Saturday, December 17, 2011

Album Review: PJ Harvey - Let England Shake (4.5/5)

I have to say, the view from this bandwagon is looking pretty good.

When it was released in February, I decided to take a pass on PJ Harvey's Let England Shake. All I knew of her was her acclaimed 1995 album, To Bring You My Love, which I don't like. It's so nasty and growly sounding. Not my thing. So I assumed I wouldn't like this new album either. Even when it won the Mercury Prize, I still didn't get interested.

Well now everyone is naming it the album of the year, so I decided I should probably give it a listen. And I have to say...I love it. It's really great. And nothing like To Bring You My Love. Doesn't even sound like the same person, as she uses a completely different vocal style, singing in a higher register.

Needless to say, I haven't followed Harvey's career. Had I done so, I'd have known that one of her signatures is exploring different musical sounds on her albums, from the atmospheric electronica of Is This Desire? to the piano balladry of her last album, White Chalk.

There's no shortage of ambition on Let England Shake, an album about war, nations and England. And when I say "war," she's not just singing about the modern wars in Iraq or Afghanistan, but about history too, including World War I. And when she's sings about England, there are criticisms, but there is love there too. The opening of "The Last Living Rose" is particularly well written:

"Goddamn' Europeans! Take me back to beautiful England and the grey, damp filthiness of ages, fog rolling down behind the mountains, and on the graveyards, and dead sea-captains."

In the span of just one verse there's humor, of a very English sort, beauty, grime and death. How quite poetic. "The Glorious Land" continues the theme of nations, critical of England (and its trans-Atlantic partner in all things globalism) for "farming" its land not with plows and grain but with tanks and orphaned children. Dark stuff, but it's also beautiful song with a bouncy melody punctuated with the cavalry bugle charge. The love/hate nationalism returns strongly on "England," a gentle, sad song on which she sings about her homeland, "you leave a taste, a bitter you, England, I cling. Undaunted, never failing love for you..."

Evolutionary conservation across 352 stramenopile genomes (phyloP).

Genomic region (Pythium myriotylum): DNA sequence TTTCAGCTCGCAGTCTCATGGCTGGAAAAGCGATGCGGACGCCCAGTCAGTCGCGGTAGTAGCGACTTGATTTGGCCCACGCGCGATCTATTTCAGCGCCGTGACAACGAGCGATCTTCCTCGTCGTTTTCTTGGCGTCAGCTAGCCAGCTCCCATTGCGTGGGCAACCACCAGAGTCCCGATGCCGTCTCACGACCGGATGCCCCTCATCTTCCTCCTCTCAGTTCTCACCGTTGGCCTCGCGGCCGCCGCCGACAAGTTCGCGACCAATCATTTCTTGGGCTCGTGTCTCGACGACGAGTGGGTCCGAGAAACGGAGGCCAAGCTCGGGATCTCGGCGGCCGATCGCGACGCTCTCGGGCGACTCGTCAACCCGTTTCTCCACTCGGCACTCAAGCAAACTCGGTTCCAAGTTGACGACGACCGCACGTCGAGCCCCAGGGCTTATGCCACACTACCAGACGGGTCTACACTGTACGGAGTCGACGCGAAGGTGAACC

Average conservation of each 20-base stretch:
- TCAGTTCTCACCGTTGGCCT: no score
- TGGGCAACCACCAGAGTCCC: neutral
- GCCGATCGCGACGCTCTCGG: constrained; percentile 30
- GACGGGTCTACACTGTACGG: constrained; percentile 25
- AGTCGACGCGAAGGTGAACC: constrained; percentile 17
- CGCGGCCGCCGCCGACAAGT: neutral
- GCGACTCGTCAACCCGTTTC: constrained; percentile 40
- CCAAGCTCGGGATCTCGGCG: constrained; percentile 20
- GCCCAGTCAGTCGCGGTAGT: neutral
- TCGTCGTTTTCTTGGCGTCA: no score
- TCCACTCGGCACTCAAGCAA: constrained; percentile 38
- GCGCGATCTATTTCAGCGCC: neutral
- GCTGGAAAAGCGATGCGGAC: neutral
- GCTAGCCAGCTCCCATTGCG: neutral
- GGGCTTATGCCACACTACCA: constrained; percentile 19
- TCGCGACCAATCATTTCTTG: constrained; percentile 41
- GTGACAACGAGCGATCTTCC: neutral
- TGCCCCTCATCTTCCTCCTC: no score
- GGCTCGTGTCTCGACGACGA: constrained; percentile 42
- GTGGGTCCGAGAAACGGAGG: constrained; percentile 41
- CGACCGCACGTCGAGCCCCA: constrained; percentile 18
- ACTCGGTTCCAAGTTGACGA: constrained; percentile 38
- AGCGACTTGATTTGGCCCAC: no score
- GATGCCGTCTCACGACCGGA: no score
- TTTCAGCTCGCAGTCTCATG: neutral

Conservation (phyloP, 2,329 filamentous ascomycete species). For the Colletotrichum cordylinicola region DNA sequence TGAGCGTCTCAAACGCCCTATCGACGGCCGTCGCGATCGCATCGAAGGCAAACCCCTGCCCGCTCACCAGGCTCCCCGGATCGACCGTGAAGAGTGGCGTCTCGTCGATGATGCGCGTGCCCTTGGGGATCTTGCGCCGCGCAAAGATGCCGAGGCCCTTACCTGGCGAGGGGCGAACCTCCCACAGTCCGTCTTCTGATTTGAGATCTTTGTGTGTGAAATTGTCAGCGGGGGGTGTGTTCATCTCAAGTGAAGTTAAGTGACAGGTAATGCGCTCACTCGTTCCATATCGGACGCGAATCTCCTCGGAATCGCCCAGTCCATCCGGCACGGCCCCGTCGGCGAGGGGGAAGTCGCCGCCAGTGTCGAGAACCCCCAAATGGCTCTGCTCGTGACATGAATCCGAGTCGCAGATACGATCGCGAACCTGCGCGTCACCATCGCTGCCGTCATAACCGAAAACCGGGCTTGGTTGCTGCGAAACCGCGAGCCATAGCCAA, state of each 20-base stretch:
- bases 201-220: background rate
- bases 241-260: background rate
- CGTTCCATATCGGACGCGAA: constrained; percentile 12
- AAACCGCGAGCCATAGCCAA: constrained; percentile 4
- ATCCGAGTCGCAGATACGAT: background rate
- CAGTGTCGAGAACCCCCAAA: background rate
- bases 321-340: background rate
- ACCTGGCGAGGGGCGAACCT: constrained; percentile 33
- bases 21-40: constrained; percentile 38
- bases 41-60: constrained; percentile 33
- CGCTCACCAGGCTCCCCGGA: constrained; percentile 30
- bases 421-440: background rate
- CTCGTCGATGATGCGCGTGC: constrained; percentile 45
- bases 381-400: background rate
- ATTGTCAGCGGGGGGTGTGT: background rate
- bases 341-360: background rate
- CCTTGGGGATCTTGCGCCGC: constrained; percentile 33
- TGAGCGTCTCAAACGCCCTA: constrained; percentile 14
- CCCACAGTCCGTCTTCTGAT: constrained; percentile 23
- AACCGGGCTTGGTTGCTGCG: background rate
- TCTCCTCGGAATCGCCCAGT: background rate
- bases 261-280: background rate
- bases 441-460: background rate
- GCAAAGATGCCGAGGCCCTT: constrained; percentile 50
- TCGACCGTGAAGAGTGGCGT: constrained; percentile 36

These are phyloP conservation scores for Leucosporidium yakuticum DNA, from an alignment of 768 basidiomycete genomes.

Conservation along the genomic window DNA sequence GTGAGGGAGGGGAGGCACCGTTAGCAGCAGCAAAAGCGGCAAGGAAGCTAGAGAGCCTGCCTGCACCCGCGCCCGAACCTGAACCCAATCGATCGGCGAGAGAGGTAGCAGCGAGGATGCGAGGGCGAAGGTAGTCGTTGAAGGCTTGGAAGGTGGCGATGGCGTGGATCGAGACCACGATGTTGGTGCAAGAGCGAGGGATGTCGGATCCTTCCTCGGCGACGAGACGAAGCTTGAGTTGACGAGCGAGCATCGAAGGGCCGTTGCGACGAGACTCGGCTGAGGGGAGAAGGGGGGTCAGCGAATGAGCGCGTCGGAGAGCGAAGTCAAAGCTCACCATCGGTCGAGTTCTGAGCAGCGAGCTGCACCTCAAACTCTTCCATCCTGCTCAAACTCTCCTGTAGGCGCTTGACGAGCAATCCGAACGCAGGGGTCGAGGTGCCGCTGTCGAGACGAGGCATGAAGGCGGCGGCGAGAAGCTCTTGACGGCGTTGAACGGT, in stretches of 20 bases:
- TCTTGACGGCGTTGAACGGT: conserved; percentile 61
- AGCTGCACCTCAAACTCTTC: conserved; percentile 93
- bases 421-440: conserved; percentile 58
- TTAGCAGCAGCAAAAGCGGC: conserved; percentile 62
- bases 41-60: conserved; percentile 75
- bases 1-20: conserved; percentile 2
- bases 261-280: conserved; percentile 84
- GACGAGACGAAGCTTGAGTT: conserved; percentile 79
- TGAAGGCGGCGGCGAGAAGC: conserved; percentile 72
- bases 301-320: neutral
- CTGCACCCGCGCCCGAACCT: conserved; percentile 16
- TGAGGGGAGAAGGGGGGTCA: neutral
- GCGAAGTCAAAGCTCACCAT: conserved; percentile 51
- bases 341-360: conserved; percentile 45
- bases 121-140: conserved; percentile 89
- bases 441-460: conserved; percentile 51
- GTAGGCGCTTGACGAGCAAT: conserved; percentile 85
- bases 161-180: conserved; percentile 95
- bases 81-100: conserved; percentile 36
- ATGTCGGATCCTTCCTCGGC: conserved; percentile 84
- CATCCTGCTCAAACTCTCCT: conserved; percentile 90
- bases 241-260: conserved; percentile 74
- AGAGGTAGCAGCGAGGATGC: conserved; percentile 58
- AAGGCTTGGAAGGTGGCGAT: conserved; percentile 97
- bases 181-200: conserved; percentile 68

She sings from a soldier's point of view on "The Words That Maketh Murder," describing seeing "soldiers fall like lumps of meat, blown and shot out beyond belief." "All and Everyone" is a lovely ballad; its opening notes remind me of Keane's "A Bad Dream," incidentally another song about war. Some research will reveal the song's subject: The Battle of Lone Pine, a 1915 fight between Australia and Turkey as part of the World War I Gallipoli campaign in what was then called the Ottoman Empire. Again the lyrics are grim: "Death's anchorage: when you rolled a smoke or told a joke, it was in the laughter and drinking water." That Downton Abbey's second season shifted the story into WWI couldn't have been better timed.

Googling some of the album's many unique references can turn up quite a history lesson. But what is Harvey's lesson? Clearly she's not a warmonger. Rather quite the opposite, as she sings about the costs of war, namely loss and destruction, such as on the stirring title track that opens the album with a kinetic melody composed of xylophone and autoharp. It's easy to ignore these grim lyrics and just let the gentle, soothing tune wash over you. Closing track, "The Colour of the Earth," has a gentle rolling melody, even though its another soldier's point of view story about losing a friend during battle. In "Hanging on the Wire," the album's gentlest tune, she sings of a "smashed up waste ground" with no foliage but "unburied ghosts." Since I'm usually not a lyrics guy, I enjoy the tunes immensely, but I found the lyrics to be interesting, and they do make quite an impact.

So a Harvey convert I now am. I'm definitely planning on checking out her 2000 album, Stories from the City, Stories from the Sea, which is apparently about New York City, as well as England, and also more mainstream than her other work. Along with To Bring You My Love, it's considered another highlight. I'm looking forward to it. I expect it will be totally different from this.

Best: Let England Shake, The Glorious Land, The Last Living Rose, All and Everyone, The Words that Maketh Murder, England, The Colour of the Earth

No comments: